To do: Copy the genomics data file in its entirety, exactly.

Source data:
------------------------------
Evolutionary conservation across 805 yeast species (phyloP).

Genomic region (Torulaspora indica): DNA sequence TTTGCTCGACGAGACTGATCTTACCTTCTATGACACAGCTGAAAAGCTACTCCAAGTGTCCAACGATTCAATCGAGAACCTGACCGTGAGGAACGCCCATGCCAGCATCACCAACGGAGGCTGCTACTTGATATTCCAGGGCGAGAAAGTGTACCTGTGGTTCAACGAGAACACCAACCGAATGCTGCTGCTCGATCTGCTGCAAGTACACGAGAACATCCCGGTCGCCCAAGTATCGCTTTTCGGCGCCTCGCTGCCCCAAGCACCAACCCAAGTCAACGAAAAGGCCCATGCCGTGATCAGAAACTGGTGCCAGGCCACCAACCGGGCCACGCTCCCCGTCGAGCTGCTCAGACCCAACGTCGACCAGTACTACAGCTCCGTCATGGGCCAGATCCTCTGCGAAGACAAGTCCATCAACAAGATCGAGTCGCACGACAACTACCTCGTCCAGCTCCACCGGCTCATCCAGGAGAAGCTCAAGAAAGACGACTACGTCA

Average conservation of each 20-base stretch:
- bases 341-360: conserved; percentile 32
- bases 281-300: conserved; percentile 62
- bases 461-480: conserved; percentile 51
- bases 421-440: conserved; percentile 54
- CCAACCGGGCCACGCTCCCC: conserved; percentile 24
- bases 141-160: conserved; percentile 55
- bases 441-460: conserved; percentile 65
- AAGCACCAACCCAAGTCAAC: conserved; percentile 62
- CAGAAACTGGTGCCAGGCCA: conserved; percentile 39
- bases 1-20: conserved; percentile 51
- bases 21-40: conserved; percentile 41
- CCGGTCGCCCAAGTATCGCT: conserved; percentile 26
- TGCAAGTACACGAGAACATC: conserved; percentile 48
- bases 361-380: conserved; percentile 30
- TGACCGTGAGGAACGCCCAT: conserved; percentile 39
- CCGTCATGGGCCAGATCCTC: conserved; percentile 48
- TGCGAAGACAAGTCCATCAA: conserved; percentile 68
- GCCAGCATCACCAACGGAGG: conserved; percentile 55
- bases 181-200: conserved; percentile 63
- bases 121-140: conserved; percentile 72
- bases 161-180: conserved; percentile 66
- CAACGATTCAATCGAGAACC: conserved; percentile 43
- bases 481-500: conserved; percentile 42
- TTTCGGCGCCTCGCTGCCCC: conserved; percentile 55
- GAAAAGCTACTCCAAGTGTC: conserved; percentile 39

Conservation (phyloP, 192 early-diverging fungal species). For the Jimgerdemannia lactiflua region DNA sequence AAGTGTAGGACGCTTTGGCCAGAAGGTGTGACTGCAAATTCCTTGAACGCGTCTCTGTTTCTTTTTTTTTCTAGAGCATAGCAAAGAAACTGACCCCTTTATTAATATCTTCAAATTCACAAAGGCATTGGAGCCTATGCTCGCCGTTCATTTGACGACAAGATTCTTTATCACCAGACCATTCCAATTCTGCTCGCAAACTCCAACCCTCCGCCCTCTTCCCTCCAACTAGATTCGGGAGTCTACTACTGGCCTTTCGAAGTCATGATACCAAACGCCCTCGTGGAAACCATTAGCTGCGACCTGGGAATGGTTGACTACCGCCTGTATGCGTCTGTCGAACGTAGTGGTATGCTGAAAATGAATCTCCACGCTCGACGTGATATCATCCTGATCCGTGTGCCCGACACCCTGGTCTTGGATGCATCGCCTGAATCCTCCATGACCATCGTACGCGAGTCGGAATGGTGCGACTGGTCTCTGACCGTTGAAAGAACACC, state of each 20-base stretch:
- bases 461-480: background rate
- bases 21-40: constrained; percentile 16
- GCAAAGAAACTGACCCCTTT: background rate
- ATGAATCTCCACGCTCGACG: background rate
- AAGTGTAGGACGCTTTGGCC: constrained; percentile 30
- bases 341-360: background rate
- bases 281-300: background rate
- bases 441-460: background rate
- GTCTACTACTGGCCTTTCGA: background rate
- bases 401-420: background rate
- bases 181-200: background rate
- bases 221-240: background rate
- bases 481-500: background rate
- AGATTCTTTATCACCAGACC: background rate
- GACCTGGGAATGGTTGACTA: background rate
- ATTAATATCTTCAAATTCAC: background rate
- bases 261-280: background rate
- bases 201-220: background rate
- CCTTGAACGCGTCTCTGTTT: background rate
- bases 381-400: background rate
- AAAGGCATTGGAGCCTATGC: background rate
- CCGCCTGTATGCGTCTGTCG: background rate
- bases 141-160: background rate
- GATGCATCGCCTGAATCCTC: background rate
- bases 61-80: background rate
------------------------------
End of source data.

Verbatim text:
Evolutionary conservation across 805 yeast species (phyloP).

Genomic region (Torulaspora indica): DNA sequence TTTGCTCGACGAGACTGATCTTACCTTCTATGACACAGCTGAAAAGCTACTCCAAGTGTCCAACGATTCAATCGAGAACCTGACCGTGAGGAACGCCCATGCCAGCATCACCAACGGAGGCTGCTACTTGATATTCCAGGGCGAGAAAGTGTACCTGTGGTTCAACGAGAACACCAACCGAATGCTGCTGCTCGATCTGCTGCAAGTACACGAGAACATCCCGGTCGCCCAAGTATCGCTTTTCGGCGCCTCGCTGCCCCAAGCACCAACCCAAGTCAACGAAAAGGCCCATGCCGTGATCAGAAACTGGTGCCAGGCCACCAACCGGGCCACGCTCCCCGTCGAGCTGCTCAGACCCAACGTCGACCAGTACTACAGCTCCGTCATGGGCCAGATCCTCTGCGAAGACAAGTCCATCAACAAGATCGAGTCGCACGACAACTACCTCGTCCAGCTCCACCGGCTCATCCAGGAGAAGCTCAAGAAAGACGACTACGTCA

Average conservation of each 20-base stretch:
- bases 341-360: conserved; percentile 32
- bases 281-300: conserved; percentile 62
- bases 461-480: conserved; percentile 51
- bases 421-440: conserved; percentile 54
- CCAACCGGGCCACGCTCCCC: conserved; percentile 24
- bases 141-160: conserved; percentile 55
- bases 441-460: conserved; percentile 65
- AAGCACCAACCCAAGTCAAC: conserved; percentile 62
- CAGAAACTGGTGCCAGGCCA: conserved; percentile 39
- bases 1-20: conserved; percentile 51
- bases 21-40: conserved; percentile 41
- CCGGTCGCCCAAGTATCGCT: conserved; percentile 26
- TGCAAGTACACGAGAACATC: conserved; percentile 48
- bases 361-380: conserved; percentile 30
- TGACCGTGAGGAACGCCCAT: conserved; percentile 39
- CCGTCATGGGCCAGATCCTC: conserved; percentile 48
- TGCGAAGACAAGTCCATCAA: conserved; percentile 68
- GCCAGCATCACCAACGGAGG: conserved; percentile 55
- bases 181-200: conserved; percentile 63
- bases 121-140: conserved; percentile 72
- bases 161-180: conserved; percentile 66
- CAACGATTCAATCGAGAACC: conserved; percentile 43
- bases 481-500: conserved; percentile 42
- TTTCGGCGCCTCGCTGCCCC: conserved; percentile 55
- GAAAAGCTACTCCAAGTGTC: conserved; percentile 39

Conservation (phyloP, 192 early-diverging fungal species). For the Jimgerdemannia lactiflua region DNA sequence AAGTGTAGGACGCTTTGGCCAGAAGGTGTGACTGCAAATTCCTTGAACGCGTCTCTGTTTCTTTTTTTTTCTAGAGCATAGCAAAGAAACTGACCCCTTTATTAATATCTTCAAATTCACAAAGGCATTGGAGCCTATGCTCGCCGTTCATTTGACGACAAGATTCTTTATCACCAGACCATTCCAATTCTGCTCGCAAACTCCAACCCTCCGCCCTCTTCCCTCCAACTAGATTCGGGAGTCTACTACTGGCCTTTCGAAGTCATGATACCAAACGCCCTCGTGGAAACCATTAGCTGCGACCTGGGAATGGTTGACTACCGCCTGTATGCGTCTGTCGAACGTAGTGGTATGCTGAAAATGAATCTCCACGCTCGACGTGATATCATCCTGATCCGTGTGCCCGACACCCTGGTCTTGGATGCATCGCCTGAATCCTCCATGACCATCGTACGCGAGTCGGAATGGTGCGACTGGTCTCTGACCGTTGAAAGAACACC, state of each 20-base stretch:
- bases 461-480: background rate
- bases 21-40: constrained; percentile 16
- GCAAAGAAACTGACCCCTTT: background rate
- ATGAATCTCCACGCTCGACG: background rate
- AAGTGTAGGACGCTTTGGCC: constrained; percentile 30
- bases 341-360: background rate
- bases 281-300: background rate
- bases 441-460: background rate
- GTCTACTACTGGCCTTTCGA: background rate
- bases 401-420: background rate
- bases 181-200: background rate
- bases 221-240: background rate
- bases 481-500: background rate
- AGATTCTTTATCACCAGACC: background rate
- GACCTGGGAATGGTTGACTA: background rate
- ATTAATATCTTCAAATTCAC: background rate
- bases 261-280: background rate
- bases 201-220: background rate
- CCTTGAACGCGTCTCTGTTT: background rate
- bases 381-400: background rate
- AAAGGCATTGGAGCCTATGC: background rate
- CCGCCTGTATGCGTCTGTCG: background rate
- bases 141-160: background rate
- GATGCATCGCCTGAATCCTC: background rate
- bases 61-80: background rate